giving incorrect change. We have also heard of cases where the pump has been rigged by drilling holes in the impellor which drives the pump’s fuel quantity gauge resulting in less fuel being delivered than indicated on the pump! One has to be very alert to all these potential scams and ensure that the whole process is carefully watched from outside the vehicle. A locking fuel cap is
also essential to guard against both theft of fuel and other versions of fuel delivery scams by the pump attendants in some towns. Once clear of the cities and towns the distances between filling stations can be quite considerable so keeping the tanks as full as possible is wise in this huge country.
After shadowing the coast for some 350 kms it was time to turn southwards and inland to head for our next planned stop at San Cristobal de las Casas located high up in the hills about midway between the Gulf and Pacific coasts. But San Cristobal was too far away to get to in one day and we ended up stopping off for the night at a rural hacienda named La Chonita (N18 08.704 W93 15.584) some 15 kms to the south of the town of Comalcalco on the MEX 187. Eduardo and his wife, the owners of the hacienda, made us very welcome although between us we had little of the other’s language. But as usual one gets by with the little we did have until a young and charming
nephew studying to be a doctor and staying long term with his uncle and aunt arrived. He was delegated in his excellent English to show us around the farm and its intriguing version of the sauna locally called a Te Mazcal, two of which they had in the garden of the hacienda. This is very like a large igloo or pizza oven in shape, built from rock or brick and plastered, with a small opening to climb through at ground level and another even smaller one in the centre of the domed roof with an adjustable cover to control the temperature inside. In the middle of the floor inside is a hole in which to light a fire over which loose rocks are placed to build up and maintain internal heat in the Te Mazcal. One then climbs inside and “cooks” to the required temperature until “rare, medium rare or well done”! At the end of the ritual one exits the Te Mazcal and in La Chonita’s case climbs into an old bathtub near the Te Mazcal and turns on a cold shower to cool off. If this doesn’t bring on immediate cardiac arrest I don’t know what will… And no, we didn’t try it.
Eduardo’s wife made us a simple but very acceptable supper of rice and scrambled eggs after which we were plied with a couple of glasses of tequila complete with a little salt and slices of lime to enhance the taste. I have to say that tequila is in my totally unschooled view ruined by the salt and lime treatment but this is the long held, traditional Mexican way of drinking this much loved aperitif, so “when in Mexico” …. I like to think it made us sleep well in the huge bunkhouse on the hacienda that acts as a sort of dorm for backpackers. The cold shower next morning standing in the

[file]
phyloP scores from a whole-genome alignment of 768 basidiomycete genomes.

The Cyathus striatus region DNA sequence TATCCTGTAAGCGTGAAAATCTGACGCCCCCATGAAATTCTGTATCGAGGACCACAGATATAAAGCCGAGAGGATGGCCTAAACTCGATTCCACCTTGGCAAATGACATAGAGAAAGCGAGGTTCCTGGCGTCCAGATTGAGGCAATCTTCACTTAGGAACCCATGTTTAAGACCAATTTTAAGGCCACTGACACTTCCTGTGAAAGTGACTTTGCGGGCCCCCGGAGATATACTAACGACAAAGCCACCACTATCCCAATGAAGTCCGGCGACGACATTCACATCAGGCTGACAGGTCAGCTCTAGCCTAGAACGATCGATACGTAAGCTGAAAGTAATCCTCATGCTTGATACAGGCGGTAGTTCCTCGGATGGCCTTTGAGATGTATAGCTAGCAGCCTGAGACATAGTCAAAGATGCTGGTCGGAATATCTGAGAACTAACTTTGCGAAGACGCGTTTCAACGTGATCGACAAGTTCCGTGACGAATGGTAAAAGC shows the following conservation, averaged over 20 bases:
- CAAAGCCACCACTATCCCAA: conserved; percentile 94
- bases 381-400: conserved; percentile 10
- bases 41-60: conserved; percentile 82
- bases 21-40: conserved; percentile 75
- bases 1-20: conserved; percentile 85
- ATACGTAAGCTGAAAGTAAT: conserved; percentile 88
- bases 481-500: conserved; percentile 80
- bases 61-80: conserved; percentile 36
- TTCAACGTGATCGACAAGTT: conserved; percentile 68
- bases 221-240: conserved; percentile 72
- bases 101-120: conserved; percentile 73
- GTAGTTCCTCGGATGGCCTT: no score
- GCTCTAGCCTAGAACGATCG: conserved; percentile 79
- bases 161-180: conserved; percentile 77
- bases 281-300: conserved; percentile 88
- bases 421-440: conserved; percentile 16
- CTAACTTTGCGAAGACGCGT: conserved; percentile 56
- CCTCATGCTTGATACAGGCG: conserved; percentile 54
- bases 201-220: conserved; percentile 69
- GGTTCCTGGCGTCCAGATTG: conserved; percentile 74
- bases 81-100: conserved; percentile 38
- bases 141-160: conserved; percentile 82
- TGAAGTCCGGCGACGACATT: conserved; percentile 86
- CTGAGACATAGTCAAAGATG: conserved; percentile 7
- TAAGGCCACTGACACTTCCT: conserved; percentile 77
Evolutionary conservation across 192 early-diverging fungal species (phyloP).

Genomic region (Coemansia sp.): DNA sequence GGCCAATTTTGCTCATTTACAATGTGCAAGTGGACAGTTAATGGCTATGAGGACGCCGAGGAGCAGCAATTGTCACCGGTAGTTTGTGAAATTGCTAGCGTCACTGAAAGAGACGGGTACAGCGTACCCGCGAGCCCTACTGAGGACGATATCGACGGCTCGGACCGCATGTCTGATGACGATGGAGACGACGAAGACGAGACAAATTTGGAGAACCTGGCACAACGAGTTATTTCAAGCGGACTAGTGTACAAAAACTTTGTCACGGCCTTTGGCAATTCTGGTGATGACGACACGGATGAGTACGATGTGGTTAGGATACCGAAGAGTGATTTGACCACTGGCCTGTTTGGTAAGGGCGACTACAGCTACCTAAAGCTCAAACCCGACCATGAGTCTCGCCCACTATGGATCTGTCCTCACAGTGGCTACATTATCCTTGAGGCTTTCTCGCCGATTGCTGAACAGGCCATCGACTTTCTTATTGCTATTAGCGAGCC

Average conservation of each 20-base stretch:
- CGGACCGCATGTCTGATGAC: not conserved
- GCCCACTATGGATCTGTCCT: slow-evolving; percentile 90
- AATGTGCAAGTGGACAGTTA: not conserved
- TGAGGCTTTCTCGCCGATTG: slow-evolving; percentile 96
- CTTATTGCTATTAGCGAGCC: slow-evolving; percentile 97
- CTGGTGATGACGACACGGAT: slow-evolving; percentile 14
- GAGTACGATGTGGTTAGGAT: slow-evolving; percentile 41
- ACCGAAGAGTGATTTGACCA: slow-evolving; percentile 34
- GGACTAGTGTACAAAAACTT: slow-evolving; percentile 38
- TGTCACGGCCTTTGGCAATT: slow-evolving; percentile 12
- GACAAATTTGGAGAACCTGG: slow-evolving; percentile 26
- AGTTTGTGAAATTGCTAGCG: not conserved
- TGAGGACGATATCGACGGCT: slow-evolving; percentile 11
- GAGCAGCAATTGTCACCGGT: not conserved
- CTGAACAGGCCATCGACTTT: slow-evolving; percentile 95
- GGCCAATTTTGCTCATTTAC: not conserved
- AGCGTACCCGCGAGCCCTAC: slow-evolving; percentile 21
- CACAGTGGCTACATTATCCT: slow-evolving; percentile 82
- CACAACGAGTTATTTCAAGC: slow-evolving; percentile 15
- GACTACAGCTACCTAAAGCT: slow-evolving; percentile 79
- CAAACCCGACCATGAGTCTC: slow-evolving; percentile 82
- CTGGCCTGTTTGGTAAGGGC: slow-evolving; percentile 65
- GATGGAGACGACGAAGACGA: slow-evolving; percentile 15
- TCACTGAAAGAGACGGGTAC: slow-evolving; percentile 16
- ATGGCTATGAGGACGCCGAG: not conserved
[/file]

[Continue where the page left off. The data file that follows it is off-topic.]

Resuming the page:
biggest, fully tiled bath tub I have ever seen was another new experience. Before saying goodbye to Eduardo he insisted we look around his few hectares of cacao trees from whose pod seeds they make chocolate and which we guessed was their main and not very large source of income. Perhaps this was why he begged us to spread the word amongst other travellers about their very homely and interesting hacienda to boost their income through offering accommodation. It was a different but nevertheless fun experience for us and we much enjoyed the overnight stop.
Leaving La Chonita we got somewhat lost initially amongst the maze of little country backroads, one GPS saying go this way, the other perhaps not knowing where it was, until we eventually got spat out on the MEX 187 again further to the south.
Avoiding the tolled MEX 180D which branched in towards us from the west we continued trundling down the rural and scenic MEX 187 until we were forced to join the 180D where it crosses the mammoth Lago Nezahualcoyotl whose huge dam wall we had passed earlier. A seriously big sheet
of water we guess it is a supply reservoir for a large chunk of the region of Chiapas.
From there it was a smooth if costly run – paying the average 60 Pesos for a car at the toll booths – till we joined the MEX 190 to head for the sprawling city of Tuxtla Guttierez. Just before the city boundaries we were confronted by a massive traffic jam on the freeway, trucks, busses and all stationary and seemingly going nowhere. So along with other locals in their smaller cars and pickups we headed off the freeway, in places on the wrong side of the exit and entry ramps, and started down dusty farm tracks in the hope of finding a way around the obstruction. One of our
GPSs showed most of these tracks but we also followed the general direction most of the other locals were heading. What then happened was somewhat bizarre. We followed some others to a T junction of tracks, with more behind us, where we were stopped by a group of Mexican men in their sombreros manning an open gateway across which they had strung a rope barrier. To get through the gate and proceed on our diversion we were told to pay 20 Pesos. Guessing that the gatekeepers” were more than likely an organized part of the cause of the freeway obstruction, namely a significant demonstration against something, we elected to hang onto our money and point blank refused to cough up the 20 Pesos. It was after all a public road, albeit track, and this was patently a “make a fast buck” scheme and we weren’t about to contribute to it. Ahead of us